Stifel, Nicolaus, and a Broker’s Theft of Client Money

Stifel, Nicolaus & Company [[sf]] has a reputation as a straight-shooting company. The regional brokerage, based in St. Louis, avoided accusations of biased stock research that ensnared many other brokerages at the time of the tech-stock bust. The company has not previously seen any of its Missouri brokers charged with securities violations by the state Securities Division. But all is not well with the company. In fact, Stifel, Nicolaus has recently shown that it has little concern for its brokerage clients, beyond its desire to extract as much money as possible from them. One of the company’s brokers, Girard Augustus Munsch Jr., was recently sanctioned and fined by the Missouri Securities Division for excessive trading in client accounts. How excessive?

One client, an 81-year old with a net worth below $250,000 and a liquid net worth under $100,000 (according to brokerage documents), paid $63,861 in commissions over three years on a total of 262 stock trades. In his deposition, the broker (Munsch) stated that for many of the trades, he was the only one to benefit. In other words, the trades were executed solely to garner trade commissions.

Another client, 72-years old when the client began with Munsch, had 122 stock trades over three years in her account, generating $32,389 in commissions for Stifel, Nicolaus. According to brokerage documents, this client had liquid assets of under $100,000. When interviewed by securities regulators, the client stated that she wanted to keep her money in mutual funds and to avoid high risk stocks. Girard Munsch acknowledged that he was was aware that he was the only beneficiary of many of his client’s trades, and that did not bother him.

Stifel’s Culpability

There are of course bad apples in every bunch. But Stifel, Nicolaus showed willful negligence and a casual disregard for the financial well-being of its clients in how it managed Munsch. Back in 2000 Munsch was put under heightened supervision due to customer complaints of unauthorized trading. Due to client complaints of unsuitable investments, Munsch was again put on heightened supervision in March of 2003 and 2004. Munsch’s supervisor, while requiring a phone log to make sure that he was acting appropriately, never checked that log or instructed Munsch in completing the log. Evidently it takes more than repeated mistreatment of clients to get a broker fired from Stifel.

The Punishment

The punishment meted out by the Missouri Securities division is of course insufficient. Munsch should be barred from working as a broker. Instead, he has to be closely supervised and pays a meager fine of $105,700. For a successful broker, such a sum is far less than one year’s salary.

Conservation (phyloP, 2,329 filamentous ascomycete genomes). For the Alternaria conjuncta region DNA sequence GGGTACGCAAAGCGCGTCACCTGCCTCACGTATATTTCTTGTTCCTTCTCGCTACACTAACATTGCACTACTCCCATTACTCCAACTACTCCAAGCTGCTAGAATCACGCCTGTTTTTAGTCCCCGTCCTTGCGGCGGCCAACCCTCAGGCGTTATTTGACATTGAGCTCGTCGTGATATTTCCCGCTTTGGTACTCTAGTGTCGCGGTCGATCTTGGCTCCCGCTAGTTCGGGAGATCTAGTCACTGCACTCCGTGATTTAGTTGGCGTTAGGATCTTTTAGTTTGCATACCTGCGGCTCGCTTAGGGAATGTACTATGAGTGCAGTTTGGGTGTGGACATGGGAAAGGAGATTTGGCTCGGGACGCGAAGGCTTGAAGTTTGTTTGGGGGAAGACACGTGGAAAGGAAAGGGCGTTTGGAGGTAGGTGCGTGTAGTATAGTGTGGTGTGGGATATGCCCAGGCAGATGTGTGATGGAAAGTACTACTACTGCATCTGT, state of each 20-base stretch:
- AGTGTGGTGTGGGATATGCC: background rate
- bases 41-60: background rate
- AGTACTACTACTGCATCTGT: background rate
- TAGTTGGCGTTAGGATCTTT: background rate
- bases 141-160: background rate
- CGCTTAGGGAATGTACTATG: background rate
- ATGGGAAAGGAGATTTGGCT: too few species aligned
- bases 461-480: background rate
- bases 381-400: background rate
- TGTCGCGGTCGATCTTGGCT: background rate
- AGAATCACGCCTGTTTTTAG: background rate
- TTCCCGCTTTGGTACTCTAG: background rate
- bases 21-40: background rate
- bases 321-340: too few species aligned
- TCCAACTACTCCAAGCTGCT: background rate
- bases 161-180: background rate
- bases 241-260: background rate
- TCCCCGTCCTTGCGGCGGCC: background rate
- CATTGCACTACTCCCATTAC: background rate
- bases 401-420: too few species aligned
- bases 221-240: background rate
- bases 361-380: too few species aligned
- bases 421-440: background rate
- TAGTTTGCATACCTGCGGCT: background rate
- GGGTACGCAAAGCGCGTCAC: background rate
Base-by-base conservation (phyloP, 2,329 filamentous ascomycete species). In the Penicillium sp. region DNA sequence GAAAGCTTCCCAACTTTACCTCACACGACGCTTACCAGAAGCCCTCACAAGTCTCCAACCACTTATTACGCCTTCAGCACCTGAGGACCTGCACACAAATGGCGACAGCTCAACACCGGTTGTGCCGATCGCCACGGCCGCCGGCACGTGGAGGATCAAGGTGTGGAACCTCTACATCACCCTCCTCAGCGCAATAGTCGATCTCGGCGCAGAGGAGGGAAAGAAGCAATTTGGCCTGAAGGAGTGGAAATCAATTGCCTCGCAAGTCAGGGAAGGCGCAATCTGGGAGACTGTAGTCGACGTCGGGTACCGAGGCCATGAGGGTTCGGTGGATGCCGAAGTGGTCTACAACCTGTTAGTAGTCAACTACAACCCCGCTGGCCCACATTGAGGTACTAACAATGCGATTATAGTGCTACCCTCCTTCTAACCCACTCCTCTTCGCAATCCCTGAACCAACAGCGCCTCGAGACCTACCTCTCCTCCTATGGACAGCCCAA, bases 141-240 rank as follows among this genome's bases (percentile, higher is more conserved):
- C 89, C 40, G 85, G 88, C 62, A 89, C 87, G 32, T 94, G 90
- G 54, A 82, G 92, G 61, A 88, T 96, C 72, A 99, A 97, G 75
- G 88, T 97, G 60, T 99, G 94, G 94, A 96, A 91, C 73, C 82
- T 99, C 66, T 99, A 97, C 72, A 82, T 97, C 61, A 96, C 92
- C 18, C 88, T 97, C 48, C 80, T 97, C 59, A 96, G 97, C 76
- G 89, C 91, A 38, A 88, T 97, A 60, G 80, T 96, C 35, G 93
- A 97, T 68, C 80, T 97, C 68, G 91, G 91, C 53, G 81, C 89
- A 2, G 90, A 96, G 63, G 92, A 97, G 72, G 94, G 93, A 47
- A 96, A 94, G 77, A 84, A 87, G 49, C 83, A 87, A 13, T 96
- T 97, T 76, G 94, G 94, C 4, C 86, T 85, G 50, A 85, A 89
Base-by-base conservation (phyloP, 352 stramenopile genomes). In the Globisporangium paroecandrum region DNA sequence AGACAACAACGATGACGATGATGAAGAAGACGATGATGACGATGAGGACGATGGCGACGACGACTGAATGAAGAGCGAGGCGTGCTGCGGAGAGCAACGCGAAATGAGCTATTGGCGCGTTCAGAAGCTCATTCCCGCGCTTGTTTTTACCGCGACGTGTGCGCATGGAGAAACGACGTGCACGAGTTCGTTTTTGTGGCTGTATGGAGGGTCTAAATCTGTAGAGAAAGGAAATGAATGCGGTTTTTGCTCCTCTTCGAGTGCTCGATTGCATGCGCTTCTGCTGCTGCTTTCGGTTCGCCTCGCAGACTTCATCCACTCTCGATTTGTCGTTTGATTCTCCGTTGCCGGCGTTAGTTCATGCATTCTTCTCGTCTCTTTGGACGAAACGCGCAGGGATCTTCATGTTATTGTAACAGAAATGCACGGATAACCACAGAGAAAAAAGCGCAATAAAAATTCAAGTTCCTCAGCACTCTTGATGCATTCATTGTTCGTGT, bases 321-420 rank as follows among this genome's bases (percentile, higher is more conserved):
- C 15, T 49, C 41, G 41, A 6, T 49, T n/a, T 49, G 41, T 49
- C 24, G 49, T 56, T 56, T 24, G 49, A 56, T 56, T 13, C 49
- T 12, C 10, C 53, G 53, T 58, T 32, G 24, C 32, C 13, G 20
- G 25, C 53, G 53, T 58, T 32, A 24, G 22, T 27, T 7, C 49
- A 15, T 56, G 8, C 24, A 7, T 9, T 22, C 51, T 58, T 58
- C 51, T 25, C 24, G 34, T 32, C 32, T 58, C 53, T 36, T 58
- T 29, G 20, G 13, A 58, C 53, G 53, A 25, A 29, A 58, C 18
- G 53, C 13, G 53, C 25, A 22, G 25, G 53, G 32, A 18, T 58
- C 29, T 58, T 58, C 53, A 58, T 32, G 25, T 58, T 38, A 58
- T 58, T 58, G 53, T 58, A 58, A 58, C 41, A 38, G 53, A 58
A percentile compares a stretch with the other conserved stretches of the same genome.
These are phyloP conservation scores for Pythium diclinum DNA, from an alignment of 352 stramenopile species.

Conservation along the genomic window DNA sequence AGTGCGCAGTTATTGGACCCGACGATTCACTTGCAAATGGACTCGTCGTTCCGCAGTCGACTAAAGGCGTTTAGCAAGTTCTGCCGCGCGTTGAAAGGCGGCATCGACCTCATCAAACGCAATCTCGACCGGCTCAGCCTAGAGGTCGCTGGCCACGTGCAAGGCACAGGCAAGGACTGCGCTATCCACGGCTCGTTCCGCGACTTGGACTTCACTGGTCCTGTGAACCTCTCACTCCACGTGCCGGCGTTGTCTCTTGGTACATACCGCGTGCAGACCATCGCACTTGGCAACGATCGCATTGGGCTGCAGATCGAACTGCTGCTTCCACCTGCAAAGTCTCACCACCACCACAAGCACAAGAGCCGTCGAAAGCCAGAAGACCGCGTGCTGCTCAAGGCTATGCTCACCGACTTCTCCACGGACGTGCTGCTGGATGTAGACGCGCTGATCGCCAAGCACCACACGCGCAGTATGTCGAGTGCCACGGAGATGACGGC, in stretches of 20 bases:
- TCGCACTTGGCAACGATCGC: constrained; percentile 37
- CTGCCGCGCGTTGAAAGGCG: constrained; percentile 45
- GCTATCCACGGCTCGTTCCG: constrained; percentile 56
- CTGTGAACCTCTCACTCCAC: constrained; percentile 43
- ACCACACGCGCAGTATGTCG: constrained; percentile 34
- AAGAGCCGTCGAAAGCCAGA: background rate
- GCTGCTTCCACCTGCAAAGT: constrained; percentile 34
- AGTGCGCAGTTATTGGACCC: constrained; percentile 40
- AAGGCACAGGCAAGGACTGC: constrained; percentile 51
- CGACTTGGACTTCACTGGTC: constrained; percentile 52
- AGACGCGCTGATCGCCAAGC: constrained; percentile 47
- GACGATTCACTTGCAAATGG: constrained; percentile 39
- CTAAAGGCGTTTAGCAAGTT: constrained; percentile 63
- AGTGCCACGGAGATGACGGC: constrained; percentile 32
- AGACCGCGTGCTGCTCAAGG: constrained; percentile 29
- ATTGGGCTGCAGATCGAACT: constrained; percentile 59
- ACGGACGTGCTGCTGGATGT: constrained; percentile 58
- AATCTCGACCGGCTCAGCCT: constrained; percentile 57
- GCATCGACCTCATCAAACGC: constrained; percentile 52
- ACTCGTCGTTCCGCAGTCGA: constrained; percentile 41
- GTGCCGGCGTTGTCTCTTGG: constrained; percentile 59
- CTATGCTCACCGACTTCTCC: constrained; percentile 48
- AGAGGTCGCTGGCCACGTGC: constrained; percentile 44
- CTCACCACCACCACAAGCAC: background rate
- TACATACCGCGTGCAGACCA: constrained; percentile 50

Stifel, Nicolaus, despite failing completely to supervise Munsch and to fire him after earlier violations of the law, gets off without a fine. A fine of $10 million would have been appropriate. However, the broker did one thing right : when I checked with Stifel, Nicolaus, I was told that Munsch had “retired”.

Disclosure: I have no position in any company mentioned.

0 thoughts on “Stifel, Nicolaus, and a Broker’s Theft of Client Money”

  1. Here are the quotes from the Missouri Securities Division consent order regarding the excessive trading. (MR1 means Missouri Resident #1):

    “Account statements and trade confirmations provided by Stifel show that during 2004, Munsch recommended sixty-two (62) trades in MR1’s account, turning over her entire equities portfolio three times, generating commissions of fifteen thousand, four hundred and ninety-eight dollars ($15,498.00).

    During 2005, Munsch recommended ninety-one (91) trades in MR1’s account, generating commissions of twenty-one thousand, eight hundred five dollars ($21,805.00).

    During 2006, Munsch recommended one hundred and nine (109) trades in MR1’s account, generating commissions of twenty-six thousand, five hundred fifty-eight dollars ($26,558.00).”

    “A review of account statements and trade confirmations showed that in 2004 Munsch performed fifty (50) trades in MR2’s account, generating commissions of thirteen thousand, five hundred eight dollars ($13,508.00).

    During 2005, nine (9) trades were performed in MR2’s account, generating commissions of two thousand, sixteen dollars ($2,016.00).

    During 2006, sixty-three (63) trades were performed by Munsch, generating commissions of sixteen thousand, eight hundred sixty-five dollars ($16,865.00)

  2. I have bad esperiences with Stiefel Nicolaus. Don’t trust them!! The Melborne Florida office of Stiefel Nicolaus, including the Manger of that office (Jim Potter) is responsible for losses in my accoutns exceeding $250,000. Mr. Potter and his associates placed unsuitable investments in my accounts including one with Mogan Keegan Funds that is now worthless. At the same time Stifel Nicolaus charged me management fees for the mismanagement of my assets. These people have no idea with they are doing and they don’t pay attention to what is happening in the economy as it impacts the assets under their management. Anyone considering an association with Stiefel Nicolaus should reevaluate their decision and look elseware. I moved all my accounts to Northwestern Mutual Wealth Management.

  3. Ernest — I think the better conclusion to draw is that you should avoid all full-service brokers. They have their interests at heart, not yours. Stick to a fee-only financial adviser.

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